Credential stuffing is a term used by the cybersecurity industry to describe a particular type of automated attack against a website or application's login system.
It relies on a hacker taking username-password combos that have been leaked via data breaches at other companies, and attempting to use these leaked credentials in the hope of gaining access to accounts on other sites -- exploiting users' habit of reusing usernames and passwords across multiple online services.
Credential stuffing is a relatively new attack vector and has been fueled by the huge leaks of user credentials that have taken place since 2016, after hacks at LinkedIn, VK.com, Tumblr, Twitter, and many other major platforms.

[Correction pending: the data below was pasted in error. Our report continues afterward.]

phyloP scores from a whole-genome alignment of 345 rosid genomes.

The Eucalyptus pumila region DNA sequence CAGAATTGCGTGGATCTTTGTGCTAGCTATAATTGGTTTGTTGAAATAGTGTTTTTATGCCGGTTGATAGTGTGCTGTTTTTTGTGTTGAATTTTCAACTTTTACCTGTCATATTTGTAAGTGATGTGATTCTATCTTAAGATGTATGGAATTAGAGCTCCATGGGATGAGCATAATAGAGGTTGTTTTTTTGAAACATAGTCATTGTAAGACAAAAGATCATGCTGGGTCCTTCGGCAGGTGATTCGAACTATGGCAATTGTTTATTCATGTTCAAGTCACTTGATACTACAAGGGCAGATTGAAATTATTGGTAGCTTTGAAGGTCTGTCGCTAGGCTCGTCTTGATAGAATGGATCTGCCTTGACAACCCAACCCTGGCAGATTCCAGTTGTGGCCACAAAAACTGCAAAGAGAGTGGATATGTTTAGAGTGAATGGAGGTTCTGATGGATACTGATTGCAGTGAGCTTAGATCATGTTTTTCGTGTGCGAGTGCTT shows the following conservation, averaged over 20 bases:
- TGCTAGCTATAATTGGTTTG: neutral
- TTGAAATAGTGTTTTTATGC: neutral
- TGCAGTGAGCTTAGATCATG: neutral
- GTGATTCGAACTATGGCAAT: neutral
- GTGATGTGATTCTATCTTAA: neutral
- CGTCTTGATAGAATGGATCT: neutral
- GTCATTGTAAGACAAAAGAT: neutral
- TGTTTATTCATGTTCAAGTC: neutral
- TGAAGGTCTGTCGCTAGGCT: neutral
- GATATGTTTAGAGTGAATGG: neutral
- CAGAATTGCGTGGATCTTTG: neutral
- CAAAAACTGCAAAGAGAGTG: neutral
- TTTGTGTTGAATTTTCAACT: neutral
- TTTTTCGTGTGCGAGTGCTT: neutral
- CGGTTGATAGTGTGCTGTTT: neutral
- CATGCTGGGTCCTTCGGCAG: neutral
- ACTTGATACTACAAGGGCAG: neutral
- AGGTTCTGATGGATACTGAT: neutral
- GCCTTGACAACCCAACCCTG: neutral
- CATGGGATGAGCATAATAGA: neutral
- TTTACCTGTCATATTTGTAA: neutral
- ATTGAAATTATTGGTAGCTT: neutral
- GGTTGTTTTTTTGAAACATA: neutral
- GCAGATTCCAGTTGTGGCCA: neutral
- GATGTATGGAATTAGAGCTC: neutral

Hundreds of millions of username and password credentials were dumped online in 2016, and other leaks have continued to pop up regularly since then, supplying fresh cannon fodder for criminal gangs to use for their attacks.
The hackers and the tools
To carry out a credential stuffing attack, hacker groups only need three things: leaked credentials, a software app, and proxies.
Leaked credentials are not a problem. Most of this data is either already available in the public domain, or available for sale on hacking forums and dark web marketplaces.
A software app that parses lists of old credentials and automates login operations on remote websites is also not a problem. In fact, there are at least six such tools that hacker groups can buy online, according to a Recorded Future report, which include the likes of STORM, Black Bullet, Private Keeper, SNIPR, Sentry MBA, and WOXY.